Scots Recluse (The)
Back to Scots Recluse (The)
SCOTS RECLUSE, THE. Scottish, Air (whole time). D Major. A song often attributed to rustic writer John Lapraik (1727–1807), “When I upon thy bosom lean,” is sung to the air. It appears in his Poems on Several Occassions (Kilmarnock, 1788), directed to be sung to the tune of "Johnny's Grey Breeks (1)." There is evidence that his song was modeled on an older one, an anonymous piece printed in The Weekly Magazine, or Edinburgh Amusement of Oct. 14, 1773, albeit in a different form. At any rate, Lapraik's contemporary, poet Robert Burns, copied and amended Lapraik's song for the Scots Musical Museum. The tune for the song in the Museum, however, is from James Oswald's Curious Collection of Scots Tunes, an early work published in 1740. Oswald did not claim composition of the melody, but neither did he initially claim composition for many others in his later Caledonian Pocket Companion, although he did indicate his compositions with an asterisk next to the titles in the index.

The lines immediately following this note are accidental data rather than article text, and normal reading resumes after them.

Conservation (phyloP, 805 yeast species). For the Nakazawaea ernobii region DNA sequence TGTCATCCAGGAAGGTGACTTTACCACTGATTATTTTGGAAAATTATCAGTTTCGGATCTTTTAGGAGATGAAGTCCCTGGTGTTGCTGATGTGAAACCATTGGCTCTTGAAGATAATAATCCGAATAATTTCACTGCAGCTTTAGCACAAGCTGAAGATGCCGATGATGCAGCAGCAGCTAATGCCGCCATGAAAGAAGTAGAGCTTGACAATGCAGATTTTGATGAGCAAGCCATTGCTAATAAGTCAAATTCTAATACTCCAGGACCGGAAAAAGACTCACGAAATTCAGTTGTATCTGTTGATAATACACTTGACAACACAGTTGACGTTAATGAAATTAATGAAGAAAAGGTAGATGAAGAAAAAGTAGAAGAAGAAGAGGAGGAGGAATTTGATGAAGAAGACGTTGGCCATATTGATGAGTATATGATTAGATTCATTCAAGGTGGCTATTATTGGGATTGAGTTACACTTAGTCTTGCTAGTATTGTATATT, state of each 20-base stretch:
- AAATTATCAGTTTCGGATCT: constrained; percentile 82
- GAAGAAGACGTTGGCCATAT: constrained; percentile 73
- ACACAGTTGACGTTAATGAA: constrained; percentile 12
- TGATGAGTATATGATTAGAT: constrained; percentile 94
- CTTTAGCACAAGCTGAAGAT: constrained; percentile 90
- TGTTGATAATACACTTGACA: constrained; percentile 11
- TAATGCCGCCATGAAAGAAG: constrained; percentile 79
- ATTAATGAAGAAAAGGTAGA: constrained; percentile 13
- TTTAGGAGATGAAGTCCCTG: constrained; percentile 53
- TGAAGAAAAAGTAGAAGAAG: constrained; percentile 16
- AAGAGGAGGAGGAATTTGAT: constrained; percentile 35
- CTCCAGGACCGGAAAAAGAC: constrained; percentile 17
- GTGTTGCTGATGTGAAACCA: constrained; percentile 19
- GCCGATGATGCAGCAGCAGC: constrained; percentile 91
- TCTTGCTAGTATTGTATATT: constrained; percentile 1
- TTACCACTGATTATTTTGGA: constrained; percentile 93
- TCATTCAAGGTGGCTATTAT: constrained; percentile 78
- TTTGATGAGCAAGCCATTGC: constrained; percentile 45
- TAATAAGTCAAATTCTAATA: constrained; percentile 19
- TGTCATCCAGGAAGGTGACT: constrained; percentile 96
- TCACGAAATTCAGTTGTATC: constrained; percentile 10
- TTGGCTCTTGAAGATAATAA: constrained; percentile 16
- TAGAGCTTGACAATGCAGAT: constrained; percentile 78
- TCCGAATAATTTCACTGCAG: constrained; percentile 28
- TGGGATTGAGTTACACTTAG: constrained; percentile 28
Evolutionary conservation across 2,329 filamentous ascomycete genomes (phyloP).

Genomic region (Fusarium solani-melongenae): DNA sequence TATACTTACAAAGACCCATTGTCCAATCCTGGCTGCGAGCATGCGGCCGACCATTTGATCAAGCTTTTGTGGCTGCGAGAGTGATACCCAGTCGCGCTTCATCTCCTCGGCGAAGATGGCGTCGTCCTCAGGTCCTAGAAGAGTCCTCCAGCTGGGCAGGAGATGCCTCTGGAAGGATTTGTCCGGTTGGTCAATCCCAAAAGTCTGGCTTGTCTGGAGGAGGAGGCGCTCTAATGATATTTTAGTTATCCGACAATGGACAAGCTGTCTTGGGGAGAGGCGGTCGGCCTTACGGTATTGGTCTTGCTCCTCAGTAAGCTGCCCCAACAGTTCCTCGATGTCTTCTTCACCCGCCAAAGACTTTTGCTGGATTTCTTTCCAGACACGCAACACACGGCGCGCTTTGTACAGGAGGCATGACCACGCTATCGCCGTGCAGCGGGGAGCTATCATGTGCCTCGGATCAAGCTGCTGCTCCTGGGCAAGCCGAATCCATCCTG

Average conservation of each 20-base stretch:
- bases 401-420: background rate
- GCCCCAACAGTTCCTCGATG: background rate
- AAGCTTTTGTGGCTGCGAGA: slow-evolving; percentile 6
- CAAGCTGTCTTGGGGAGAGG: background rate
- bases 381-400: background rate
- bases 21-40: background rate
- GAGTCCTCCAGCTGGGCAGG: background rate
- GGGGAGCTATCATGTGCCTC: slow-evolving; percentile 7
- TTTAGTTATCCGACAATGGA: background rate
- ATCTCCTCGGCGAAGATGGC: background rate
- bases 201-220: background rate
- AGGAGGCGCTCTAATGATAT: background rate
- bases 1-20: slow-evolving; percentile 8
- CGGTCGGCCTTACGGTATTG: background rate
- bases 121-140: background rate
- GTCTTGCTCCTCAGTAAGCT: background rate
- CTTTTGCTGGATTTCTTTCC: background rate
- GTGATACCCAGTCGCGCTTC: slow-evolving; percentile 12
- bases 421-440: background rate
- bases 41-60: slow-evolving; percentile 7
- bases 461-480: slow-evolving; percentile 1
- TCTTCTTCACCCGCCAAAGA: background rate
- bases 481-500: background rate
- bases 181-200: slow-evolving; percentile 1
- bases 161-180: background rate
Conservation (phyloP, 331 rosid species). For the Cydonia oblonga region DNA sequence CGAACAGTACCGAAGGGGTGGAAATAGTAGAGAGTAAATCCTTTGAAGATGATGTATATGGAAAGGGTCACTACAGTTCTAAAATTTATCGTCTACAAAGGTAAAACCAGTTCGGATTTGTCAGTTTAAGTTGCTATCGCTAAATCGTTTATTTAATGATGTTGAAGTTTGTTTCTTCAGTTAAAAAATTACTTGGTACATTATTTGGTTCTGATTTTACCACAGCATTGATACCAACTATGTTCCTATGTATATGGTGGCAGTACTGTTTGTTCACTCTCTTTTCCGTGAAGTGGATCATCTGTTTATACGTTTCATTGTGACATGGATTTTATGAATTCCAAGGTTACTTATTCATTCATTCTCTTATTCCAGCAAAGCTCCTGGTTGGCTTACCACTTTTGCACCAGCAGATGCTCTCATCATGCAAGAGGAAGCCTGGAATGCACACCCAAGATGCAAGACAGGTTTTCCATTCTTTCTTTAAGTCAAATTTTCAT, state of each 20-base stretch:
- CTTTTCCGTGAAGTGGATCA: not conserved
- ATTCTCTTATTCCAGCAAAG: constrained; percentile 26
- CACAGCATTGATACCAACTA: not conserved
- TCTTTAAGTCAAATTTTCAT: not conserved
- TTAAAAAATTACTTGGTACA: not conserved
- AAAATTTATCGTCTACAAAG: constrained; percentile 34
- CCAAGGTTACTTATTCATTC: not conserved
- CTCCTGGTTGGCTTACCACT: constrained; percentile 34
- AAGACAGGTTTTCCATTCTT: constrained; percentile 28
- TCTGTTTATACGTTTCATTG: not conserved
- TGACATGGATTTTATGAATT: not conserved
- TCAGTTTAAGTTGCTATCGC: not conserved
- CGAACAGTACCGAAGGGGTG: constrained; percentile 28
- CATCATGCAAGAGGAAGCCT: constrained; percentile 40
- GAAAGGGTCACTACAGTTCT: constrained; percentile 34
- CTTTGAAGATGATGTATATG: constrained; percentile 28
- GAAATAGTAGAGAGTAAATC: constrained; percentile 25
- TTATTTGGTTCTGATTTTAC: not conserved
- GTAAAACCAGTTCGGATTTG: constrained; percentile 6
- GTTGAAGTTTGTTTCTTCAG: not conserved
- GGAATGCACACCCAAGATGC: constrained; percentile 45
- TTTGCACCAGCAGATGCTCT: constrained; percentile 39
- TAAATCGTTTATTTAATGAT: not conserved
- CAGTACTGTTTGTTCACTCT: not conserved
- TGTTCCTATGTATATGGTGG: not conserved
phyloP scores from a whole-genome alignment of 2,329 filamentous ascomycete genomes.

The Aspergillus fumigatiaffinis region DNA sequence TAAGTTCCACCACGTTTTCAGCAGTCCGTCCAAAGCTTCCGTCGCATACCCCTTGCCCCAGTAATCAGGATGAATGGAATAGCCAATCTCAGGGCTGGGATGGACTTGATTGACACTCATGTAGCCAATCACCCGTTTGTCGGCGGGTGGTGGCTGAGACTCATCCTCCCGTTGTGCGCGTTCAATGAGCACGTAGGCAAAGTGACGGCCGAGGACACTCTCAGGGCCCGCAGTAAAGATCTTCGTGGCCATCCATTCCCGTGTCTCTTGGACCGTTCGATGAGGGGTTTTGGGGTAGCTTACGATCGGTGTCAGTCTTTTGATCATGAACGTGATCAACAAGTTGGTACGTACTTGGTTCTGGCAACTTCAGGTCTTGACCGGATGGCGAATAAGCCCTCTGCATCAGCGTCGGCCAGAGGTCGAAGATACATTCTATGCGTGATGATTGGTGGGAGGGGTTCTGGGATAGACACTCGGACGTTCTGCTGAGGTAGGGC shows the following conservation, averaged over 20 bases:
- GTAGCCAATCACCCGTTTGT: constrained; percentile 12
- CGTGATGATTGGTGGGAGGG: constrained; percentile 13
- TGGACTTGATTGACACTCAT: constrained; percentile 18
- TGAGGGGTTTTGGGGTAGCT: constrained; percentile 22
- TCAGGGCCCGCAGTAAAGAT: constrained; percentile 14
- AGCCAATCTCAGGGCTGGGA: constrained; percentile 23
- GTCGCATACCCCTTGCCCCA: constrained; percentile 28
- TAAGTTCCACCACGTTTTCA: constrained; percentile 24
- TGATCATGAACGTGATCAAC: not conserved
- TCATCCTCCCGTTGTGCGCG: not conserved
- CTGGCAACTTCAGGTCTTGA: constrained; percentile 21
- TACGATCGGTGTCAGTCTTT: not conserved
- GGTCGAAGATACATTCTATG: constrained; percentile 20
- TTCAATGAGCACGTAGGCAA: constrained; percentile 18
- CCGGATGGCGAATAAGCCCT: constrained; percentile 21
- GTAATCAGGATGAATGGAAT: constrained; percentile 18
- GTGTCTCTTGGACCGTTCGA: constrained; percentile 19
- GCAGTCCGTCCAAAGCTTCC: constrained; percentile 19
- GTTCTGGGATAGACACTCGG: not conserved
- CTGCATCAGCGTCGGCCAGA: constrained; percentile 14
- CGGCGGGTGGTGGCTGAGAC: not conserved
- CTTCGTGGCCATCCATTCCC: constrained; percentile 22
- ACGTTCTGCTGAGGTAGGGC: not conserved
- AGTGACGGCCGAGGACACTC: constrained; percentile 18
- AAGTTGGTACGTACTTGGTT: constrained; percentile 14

Source for notated version:
Manson (Hamilton's Universal Tune-Book, vol. 2), 1846; p. 34.
Oswald (A Curious Collection of Scots Tunes), 1740; pp. 14–15.
Oswald (Caledonian Pocket Companion, vol. 1), 1760; p. 13.